Israel’s Kings as Messiahs or Christs

In a previous post, I pointed out that in the Hebrew Old Testament Scriptures Israel’s kings are spoken of as God’s anointed ones. In the Hebrew texts the word for “anointed one” is mashiach (משיח), which is anglicized as “messiah.” And in the Septuagint (LXX), the ancient Greek translations of the Hebrew Scriptures used by early Christians, mashiach was rendered christos (χριστος), which is anglicized as “christ.” Here are some examples of this usage of the term mashiach in the Hebrew texts and christos in the Greek translations. This usage, of course, is critical for rightly understanding Jesus as mashiach or christos. Against the background of Israel’s kings as mashiach or christos, it is evident that the claim Jesus is the Messiah or Christ is the claim that Jesus is the king appointed by God. Continue reading

Jesus the Son of God

According to the Scriptures, Jesus of Nazareth is the Son of God. What does this mean? Because most Christians take for granted the teaching of the later creeds that Jesus, a man, is actually God as well, they interpret Jesus’ title Son of God as denoting the eternal deity ascribed to him in the creeds. To put it another way, since most Christians presuppose the doctrine of the trinity, when they hear Jesus called the “Son of God” in Scripture, they hear this as “God the Son” of the later creeds. But this is a misinterpretation of the title. According to the Scriptures, Jesus is Son of God for two reasons, or in two different ways; and neither of these reasons or ways involves the idea that Jesus of Nazareth, a man, is somehow actually God as well. Continue reading

John 6:64 and Judas’ Treachery

In John 6:64, it is reported that Jesus told his disciples,

“‘But among you there are some who do not believe.’ For Jesus knew from the beginning who were the ones that did not believe, and who was the one that would betray him.”

The reference to the “one that would betray” Jesus is clearly Judas. And because the Gospel writer says Jesus knew “from the beginning” (Gk. ex arches) that Judas would betray him, this verse is all-too typically interpreted as evidence that God foreknows all things from eternity including free human decisions. In fact, it is even often interpreted as evidence that God has planned and ordained from eternity all things including human decisions, even sinful ones. But is this verse really evidence of any of this? Continue reading

Prayer and a Good God

Why does God usually not answer prayers for deliverance in direct, miraculous ways? Indeed why does he almost never do so? Does it mean he does not love us, that he is not concerned with us? These are difficult questions, but here are ten points I would say in response to these questions. They are born from reflecting upon my own experience with suffering and prayer, and I wrote them out recently in an email to a dear friend. Continue reading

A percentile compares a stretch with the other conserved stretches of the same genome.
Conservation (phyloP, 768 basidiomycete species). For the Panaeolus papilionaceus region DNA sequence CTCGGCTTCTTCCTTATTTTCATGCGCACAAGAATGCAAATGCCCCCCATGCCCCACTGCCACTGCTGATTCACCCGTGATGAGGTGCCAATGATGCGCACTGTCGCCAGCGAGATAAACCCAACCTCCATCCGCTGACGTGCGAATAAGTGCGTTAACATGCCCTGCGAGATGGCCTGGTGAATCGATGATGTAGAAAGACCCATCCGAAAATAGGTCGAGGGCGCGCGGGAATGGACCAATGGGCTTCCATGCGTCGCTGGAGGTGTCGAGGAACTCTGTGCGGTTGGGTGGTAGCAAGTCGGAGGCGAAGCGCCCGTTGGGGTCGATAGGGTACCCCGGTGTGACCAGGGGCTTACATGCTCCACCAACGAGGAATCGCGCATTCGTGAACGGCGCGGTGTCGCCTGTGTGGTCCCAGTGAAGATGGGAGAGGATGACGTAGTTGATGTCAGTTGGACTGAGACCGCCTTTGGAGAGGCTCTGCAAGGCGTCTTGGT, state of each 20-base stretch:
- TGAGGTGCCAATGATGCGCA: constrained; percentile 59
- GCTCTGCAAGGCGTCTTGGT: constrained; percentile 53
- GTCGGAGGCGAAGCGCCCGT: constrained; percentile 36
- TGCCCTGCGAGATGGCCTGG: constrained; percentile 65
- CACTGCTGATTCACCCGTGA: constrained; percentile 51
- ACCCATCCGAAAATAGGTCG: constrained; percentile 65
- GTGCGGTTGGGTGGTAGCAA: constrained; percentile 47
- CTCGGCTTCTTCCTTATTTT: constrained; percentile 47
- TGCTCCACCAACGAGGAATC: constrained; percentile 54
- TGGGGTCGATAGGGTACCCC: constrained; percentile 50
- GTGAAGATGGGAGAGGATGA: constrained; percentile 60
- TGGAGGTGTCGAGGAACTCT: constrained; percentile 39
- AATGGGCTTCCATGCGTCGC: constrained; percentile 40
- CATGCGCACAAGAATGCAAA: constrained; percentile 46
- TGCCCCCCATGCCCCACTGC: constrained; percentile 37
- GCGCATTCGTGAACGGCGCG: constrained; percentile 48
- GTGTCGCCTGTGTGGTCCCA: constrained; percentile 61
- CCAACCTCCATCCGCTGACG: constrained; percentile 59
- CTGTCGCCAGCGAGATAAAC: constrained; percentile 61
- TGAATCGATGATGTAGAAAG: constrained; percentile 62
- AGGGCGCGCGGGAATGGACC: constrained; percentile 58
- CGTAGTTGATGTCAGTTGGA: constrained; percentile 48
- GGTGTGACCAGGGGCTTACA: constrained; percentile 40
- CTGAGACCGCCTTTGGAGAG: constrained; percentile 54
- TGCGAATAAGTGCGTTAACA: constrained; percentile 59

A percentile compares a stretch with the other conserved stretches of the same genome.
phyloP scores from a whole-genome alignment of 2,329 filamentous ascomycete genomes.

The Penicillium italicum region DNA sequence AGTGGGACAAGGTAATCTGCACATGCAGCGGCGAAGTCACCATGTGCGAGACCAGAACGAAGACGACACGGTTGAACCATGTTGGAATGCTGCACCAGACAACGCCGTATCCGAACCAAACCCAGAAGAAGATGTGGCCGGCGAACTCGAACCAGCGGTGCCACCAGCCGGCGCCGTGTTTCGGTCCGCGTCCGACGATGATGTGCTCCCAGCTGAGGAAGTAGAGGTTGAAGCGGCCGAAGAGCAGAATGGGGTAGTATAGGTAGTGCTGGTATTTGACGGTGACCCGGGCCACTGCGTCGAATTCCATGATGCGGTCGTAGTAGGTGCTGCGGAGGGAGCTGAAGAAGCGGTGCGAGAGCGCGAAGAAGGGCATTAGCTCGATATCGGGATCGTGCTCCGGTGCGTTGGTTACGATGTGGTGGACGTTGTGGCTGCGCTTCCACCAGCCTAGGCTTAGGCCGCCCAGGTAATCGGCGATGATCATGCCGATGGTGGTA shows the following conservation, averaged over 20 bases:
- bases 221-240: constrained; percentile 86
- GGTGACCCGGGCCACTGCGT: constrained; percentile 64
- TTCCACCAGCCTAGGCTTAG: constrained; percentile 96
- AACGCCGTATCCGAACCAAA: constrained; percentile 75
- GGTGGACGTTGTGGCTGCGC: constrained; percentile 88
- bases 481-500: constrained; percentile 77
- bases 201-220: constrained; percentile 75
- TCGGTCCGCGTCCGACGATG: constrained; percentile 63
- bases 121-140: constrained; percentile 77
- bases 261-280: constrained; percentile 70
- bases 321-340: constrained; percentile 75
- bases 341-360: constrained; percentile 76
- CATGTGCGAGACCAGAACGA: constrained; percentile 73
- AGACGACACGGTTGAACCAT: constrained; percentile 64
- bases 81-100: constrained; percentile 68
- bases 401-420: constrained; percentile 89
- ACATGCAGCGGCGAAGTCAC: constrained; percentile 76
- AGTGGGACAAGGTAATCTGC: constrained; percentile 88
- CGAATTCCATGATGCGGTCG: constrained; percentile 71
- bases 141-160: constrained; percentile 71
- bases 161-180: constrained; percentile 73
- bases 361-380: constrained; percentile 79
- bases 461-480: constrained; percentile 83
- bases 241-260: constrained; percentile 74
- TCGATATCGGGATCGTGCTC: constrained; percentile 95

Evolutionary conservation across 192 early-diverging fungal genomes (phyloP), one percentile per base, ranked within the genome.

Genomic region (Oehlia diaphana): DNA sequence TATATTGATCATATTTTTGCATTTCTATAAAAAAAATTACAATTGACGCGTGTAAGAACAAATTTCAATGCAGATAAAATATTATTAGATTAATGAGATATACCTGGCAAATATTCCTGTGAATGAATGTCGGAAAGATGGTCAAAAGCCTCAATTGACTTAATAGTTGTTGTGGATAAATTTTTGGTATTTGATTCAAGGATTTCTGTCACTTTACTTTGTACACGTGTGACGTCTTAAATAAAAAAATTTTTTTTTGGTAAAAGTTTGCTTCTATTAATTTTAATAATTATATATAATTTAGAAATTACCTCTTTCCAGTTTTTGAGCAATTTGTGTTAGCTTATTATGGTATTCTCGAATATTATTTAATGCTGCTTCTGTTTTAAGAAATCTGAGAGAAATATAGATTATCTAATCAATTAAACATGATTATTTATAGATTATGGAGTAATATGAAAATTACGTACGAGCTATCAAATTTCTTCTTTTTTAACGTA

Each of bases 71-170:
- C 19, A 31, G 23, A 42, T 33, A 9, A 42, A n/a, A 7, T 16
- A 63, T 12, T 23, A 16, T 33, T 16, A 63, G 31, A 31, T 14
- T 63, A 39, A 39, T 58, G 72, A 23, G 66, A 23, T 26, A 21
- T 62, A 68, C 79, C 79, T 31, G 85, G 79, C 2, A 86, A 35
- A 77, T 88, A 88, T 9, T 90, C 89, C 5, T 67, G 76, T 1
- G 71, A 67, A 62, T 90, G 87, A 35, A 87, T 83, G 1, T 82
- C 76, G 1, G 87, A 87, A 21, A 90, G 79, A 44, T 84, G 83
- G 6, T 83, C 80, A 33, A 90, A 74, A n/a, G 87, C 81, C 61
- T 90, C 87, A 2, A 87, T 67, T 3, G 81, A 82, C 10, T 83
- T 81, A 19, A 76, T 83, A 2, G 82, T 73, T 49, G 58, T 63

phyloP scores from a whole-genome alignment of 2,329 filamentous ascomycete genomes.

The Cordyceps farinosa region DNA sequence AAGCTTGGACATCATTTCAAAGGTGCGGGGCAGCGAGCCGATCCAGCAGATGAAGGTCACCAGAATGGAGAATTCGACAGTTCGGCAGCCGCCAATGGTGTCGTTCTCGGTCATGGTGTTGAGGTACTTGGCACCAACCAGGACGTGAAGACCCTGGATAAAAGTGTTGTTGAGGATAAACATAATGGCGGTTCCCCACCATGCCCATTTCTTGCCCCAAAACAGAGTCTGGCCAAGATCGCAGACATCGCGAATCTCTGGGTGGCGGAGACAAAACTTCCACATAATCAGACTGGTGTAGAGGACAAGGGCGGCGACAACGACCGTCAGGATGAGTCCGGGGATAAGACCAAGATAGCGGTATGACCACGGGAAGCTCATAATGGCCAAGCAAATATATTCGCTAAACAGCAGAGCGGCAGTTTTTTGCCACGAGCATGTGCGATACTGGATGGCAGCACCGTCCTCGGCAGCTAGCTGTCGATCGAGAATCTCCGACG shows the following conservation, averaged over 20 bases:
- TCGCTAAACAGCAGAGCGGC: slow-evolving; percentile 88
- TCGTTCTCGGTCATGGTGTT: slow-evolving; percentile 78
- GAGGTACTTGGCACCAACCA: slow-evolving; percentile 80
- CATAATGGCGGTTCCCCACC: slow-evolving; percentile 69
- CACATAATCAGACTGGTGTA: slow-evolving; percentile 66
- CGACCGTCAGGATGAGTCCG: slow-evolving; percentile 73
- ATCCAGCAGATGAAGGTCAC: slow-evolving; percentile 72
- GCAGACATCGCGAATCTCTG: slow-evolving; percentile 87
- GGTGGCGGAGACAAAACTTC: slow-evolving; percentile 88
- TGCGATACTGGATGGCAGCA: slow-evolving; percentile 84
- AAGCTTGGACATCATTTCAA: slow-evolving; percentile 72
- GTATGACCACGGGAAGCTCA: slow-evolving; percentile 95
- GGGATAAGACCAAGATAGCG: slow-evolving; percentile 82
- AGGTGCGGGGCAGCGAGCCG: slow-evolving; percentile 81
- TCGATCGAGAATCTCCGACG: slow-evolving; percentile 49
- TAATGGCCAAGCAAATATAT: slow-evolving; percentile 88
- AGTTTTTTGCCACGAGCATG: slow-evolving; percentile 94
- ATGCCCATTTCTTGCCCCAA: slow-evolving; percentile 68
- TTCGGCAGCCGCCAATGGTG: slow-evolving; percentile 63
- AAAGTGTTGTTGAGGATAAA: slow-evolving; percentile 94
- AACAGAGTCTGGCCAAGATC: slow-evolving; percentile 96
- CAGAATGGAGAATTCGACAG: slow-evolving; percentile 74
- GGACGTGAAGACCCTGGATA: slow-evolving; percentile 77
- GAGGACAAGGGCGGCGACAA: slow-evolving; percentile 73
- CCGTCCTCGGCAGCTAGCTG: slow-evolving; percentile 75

God of Abraham, God of Isaac, God of Jacob; Not of the Philosophers and Intellectuals

According to so-called “classical theism,” God is wholly immutable, or unchanging. Not only can he never change in character, or nature; he cannot change in any respect whatsoever. He does not have changing thoughts; he does not have changing emotions (he is “impassible”). Indeed, he does not even experience sequence in his thoughts, emotions, or life generally. He is wholly “timeless,” with no before or after, with no sequence at all. His existence is somehow a timeless nunc (“now”). Continue reading

The God of the Flood

Yahweh saw that the wickedness of man was great on the earth, and that every intent of the thoughts of his heart was only evil continually. Yahweh was sorry that he had made man on the earth, and he was grieved to his heart. Yahweh said, “I will blot out man whom I have created from the face of the land, from man to animals to creeping things and to birds of the sky; for I am sorry that I have made them.” (Genesis 6.5-7)

All Bible readers are familiar with the story of the flood recorded in the Book of Genesis (or Bereshit as it is called in the Jewish tradition). The story is a sober one. After all, God destroyed the entire world, except for one family and representative pairs of animals. But from the story, particularly the introduction of the story in Genesis 6.5-7, we can learn a lot about God that might surprise us when we compare how this ancient Hebrew narrative depicts God with the “classical” conception of God rooted in Greek philosophy. Continue reading

How Calvinist are Calvinist Churches?

I have often wondered how many people who attend Calvinist churches really realize that the official position of their church and of their elders and pastors is that God has ordained and so determines all things that occur in the universe. They know their pastors and elders make much of God being “sovereign,” but do they really realize this is what their church means by God being “sovereign”? Continue reading